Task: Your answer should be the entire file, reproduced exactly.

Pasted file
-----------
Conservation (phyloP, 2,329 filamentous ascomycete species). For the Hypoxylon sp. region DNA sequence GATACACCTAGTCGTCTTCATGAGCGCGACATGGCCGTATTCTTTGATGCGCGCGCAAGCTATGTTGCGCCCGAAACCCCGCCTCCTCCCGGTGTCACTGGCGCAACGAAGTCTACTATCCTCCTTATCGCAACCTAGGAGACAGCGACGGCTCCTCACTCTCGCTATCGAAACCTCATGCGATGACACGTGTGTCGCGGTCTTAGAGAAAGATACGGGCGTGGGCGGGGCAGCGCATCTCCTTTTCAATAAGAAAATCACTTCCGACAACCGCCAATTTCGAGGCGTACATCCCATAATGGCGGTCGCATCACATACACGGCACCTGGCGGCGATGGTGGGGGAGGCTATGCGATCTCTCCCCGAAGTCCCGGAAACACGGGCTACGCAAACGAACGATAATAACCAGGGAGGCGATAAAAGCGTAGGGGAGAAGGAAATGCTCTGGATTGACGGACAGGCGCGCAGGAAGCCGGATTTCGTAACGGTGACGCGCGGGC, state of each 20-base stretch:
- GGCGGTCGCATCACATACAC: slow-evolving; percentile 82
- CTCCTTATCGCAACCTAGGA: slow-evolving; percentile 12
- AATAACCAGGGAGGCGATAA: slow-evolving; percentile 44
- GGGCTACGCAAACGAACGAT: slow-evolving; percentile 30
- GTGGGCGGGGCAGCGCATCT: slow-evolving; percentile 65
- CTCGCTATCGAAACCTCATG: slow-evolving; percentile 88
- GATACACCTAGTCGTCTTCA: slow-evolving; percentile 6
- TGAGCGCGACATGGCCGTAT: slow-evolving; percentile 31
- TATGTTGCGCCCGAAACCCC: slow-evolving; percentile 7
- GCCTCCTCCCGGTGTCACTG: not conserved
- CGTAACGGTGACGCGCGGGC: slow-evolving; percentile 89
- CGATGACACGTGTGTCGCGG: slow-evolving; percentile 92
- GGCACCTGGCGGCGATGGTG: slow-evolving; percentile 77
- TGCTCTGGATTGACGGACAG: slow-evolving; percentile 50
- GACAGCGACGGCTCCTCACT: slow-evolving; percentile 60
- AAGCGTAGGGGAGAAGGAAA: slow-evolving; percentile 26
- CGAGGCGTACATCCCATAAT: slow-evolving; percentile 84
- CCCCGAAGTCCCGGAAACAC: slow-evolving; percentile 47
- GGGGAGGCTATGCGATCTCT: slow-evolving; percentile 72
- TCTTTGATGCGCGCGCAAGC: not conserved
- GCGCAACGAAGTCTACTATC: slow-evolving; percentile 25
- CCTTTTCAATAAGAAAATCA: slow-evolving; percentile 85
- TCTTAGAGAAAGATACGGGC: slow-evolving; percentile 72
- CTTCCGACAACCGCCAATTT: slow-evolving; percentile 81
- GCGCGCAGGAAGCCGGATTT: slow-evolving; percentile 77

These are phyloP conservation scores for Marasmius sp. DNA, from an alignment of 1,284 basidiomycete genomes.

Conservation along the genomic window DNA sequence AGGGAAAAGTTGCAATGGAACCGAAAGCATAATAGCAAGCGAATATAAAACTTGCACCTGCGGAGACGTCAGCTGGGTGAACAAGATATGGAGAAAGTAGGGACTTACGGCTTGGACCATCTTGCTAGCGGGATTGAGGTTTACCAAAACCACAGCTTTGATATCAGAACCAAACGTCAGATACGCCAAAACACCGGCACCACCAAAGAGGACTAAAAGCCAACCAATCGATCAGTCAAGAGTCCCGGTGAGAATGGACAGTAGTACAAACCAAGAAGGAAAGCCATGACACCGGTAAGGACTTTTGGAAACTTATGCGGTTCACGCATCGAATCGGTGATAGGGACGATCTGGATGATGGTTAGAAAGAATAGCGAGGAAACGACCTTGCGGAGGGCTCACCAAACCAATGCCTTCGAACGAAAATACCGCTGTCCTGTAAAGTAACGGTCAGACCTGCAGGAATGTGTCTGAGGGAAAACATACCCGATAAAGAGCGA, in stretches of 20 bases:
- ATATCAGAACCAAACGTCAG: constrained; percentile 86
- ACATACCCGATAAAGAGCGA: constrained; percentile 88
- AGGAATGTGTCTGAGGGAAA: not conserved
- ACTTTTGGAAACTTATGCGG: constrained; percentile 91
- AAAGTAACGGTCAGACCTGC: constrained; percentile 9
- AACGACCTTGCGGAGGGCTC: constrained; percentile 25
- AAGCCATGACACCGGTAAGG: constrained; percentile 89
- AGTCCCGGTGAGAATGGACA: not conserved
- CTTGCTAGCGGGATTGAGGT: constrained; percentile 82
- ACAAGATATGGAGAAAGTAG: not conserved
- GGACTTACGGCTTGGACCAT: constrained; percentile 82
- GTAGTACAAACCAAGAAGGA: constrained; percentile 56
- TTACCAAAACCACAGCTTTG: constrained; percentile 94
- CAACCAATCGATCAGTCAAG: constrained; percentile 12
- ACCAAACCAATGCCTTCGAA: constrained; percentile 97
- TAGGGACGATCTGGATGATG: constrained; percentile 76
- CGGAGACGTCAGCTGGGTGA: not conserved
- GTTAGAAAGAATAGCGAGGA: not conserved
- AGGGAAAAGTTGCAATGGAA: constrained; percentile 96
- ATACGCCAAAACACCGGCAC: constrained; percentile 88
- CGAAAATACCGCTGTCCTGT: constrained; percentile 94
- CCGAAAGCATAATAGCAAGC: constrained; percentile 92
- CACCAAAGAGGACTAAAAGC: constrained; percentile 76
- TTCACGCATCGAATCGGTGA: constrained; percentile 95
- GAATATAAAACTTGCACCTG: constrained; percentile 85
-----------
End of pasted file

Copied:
Conservation (phyloP, 2,329 filamentous ascomycete species). For the Hypoxylon sp. region DNA sequence GATACACCTAGTCGTCTTCATGAGCGCGACATGGCCGTATTCTTTGATGCGCGCGCAAGCTATGTTGCGCCCGAAACCCCGCCTCCTCCCGGTGTCACTGGCGCAACGAAGTCTACTATCCTCCTTATCGCAACCTAGGAGACAGCGACGGCTCCTCACTCTCGCTATCGAAACCTCATGCGATGACACGTGTGTCGCGGTCTTAGAGAAAGATACGGGCGTGGGCGGGGCAGCGCATCTCCTTTTCAATAAGAAAATCACTTCCGACAACCGCCAATTTCGAGGCGTACATCCCATAATGGCGGTCGCATCACATACACGGCACCTGGCGGCGATGGTGGGGGAGGCTATGCGATCTCTCCCCGAAGTCCCGGAAACACGGGCTACGCAAACGAACGATAATAACCAGGGAGGCGATAAAAGCGTAGGGGAGAAGGAAATGCTCTGGATTGACGGACAGGCGCGCAGGAAGCCGGATTTCGTAACGGTGACGCGCGGGC, state of each 20-base stretch:
- GGCGGTCGCATCACATACAC: slow-evolving; percentile 82
- CTCCTTATCGCAACCTAGGA: slow-evolving; percentile 12
- AATAACCAGGGAGGCGATAA: slow-evolving; percentile 44
- GGGCTACGCAAACGAACGAT: slow-evolving; percentile 30
- GTGGGCGGGGCAGCGCATCT: slow-evolving; percentile 65
- CTCGCTATCGAAACCTCATG: slow-evolving; percentile 88
- GATACACCTAGTCGTCTTCA: slow-evolving; percentile 6
- TGAGCGCGACATGGCCGTAT: slow-evolving; percentile 31
- TATGTTGCGCCCGAAACCCC: slow-evolving; percentile 7
- GCCTCCTCCCGGTGTCACTG: not conserved
- CGTAACGGTGACGCGCGGGC: slow-evolving; percentile 89
- CGATGACACGTGTGTCGCGG: slow-evolving; percentile 92
- GGCACCTGGCGGCGATGGTG: slow-evolving; percentile 77
- TGCTCTGGATTGACGGACAG: slow-evolving; percentile 50
- GACAGCGACGGCTCCTCACT: slow-evolving; percentile 60
- AAGCGTAGGGGAGAAGGAAA: slow-evolving; percentile 26
- CGAGGCGTACATCCCATAAT: slow-evolving; percentile 84
- CCCCGAAGTCCCGGAAACAC: slow-evolving; percentile 47
- GGGGAGGCTATGCGATCTCT: slow-evolving; percentile 72
- TCTTTGATGCGCGCGCAAGC: not conserved
- GCGCAACGAAGTCTACTATC: slow-evolving; percentile 25
- CCTTTTCAATAAGAAAATCA: slow-evolving; percentile 85
- TCTTAGAGAAAGATACGGGC: slow-evolving; percentile 72
- CTTCCGACAACCGCCAATTT: slow-evolving; percentile 81
- GCGCGCAGGAAGCCGGATTT: slow-evolving; percentile 77

These are phyloP conservation scores for Marasmius sp. DNA, from an alignment of 1,284 basidiomycete genomes.

Conservation along the genomic window DNA sequence AGGGAAAAGTTGCAATGGAACCGAAAGCATAATAGCAAGCGAATATAAAACTTGCACCTGCGGAGACGTCAGCTGGGTGAACAAGATATGGAGAAAGTAGGGACTTACGGCTTGGACCATCTTGCTAGCGGGATTGAGGTTTACCAAAACCACAGCTTTGATATCAGAACCAAACGTCAGATACGCCAAAACACCGGCACCACCAAAGAGGACTAAAAGCCAACCAATCGATCAGTCAAGAGTCCCGGTGAGAATGGACAGTAGTACAAACCAAGAAGGAAAGCCATGACACCGGTAAGGACTTTTGGAAACTTATGCGGTTCACGCATCGAATCGGTGATAGGGACGATCTGGATGATGGTTAGAAAGAATAGCGAGGAAACGACCTTGCGGAGGGCTCACCAAACCAATGCCTTCGAACGAAAATACCGCTGTCCTGTAAAGTAACGGTCAGACCTGCAGGAATGTGTCTGAGGGAAAACATACCCGATAAAGAGCGA, in stretches of 20 bases:
- ATATCAGAACCAAACGTCAG: constrained; percentile 86
- ACATACCCGATAAAGAGCGA: constrained; percentile 88
- AGGAATGTGTCTGAGGGAAA: not conserved
- ACTTTTGGAAACTTATGCGG: constrained; percentile 91
- AAAGTAACGGTCAGACCTGC: constrained; percentile 9
- AACGACCTTGCGGAGGGCTC: constrained; percentile 25
- AAGCCATGACACCGGTAAGG: constrained; percentile 89
- AGTCCCGGTGAGAATGGACA: not conserved
- CTTGCTAGCGGGATTGAGGT: constrained; percentile 82
- ACAAGATATGGAGAAAGTAG: not conserved
- GGACTTACGGCTTGGACCAT: constrained; percentile 82
- GTAGTACAAACCAAGAAGGA: constrained; percentile 56
- TTACCAAAACCACAGCTTTG: constrained; percentile 94
- CAACCAATCGATCAGTCAAG: constrained; percentile 12
- ACCAAACCAATGCCTTCGAA: constrained; percentile 97
- TAGGGACGATCTGGATGATG: constrained; percentile 76
- CGGAGACGTCAGCTGGGTGA: not conserved
- GTTAGAAAGAATAGCGAGGA: not conserved
- AGGGAAAAGTTGCAATGGAA: constrained; percentile 96
- ATACGCCAAAACACCGGCAC: constrained; percentile 88
- CGAAAATACCGCTGTCCTGT: constrained; percentile 94
- CCGAAAGCATAATAGCAAGC: constrained; percentile 92
- CACCAAAGAGGACTAAAAGC: constrained; percentile 76
- TTCACGCATCGAATCGGTGA: constrained; percentile 95
- GAATATAAAACTTGCACCTG: constrained; percentile 85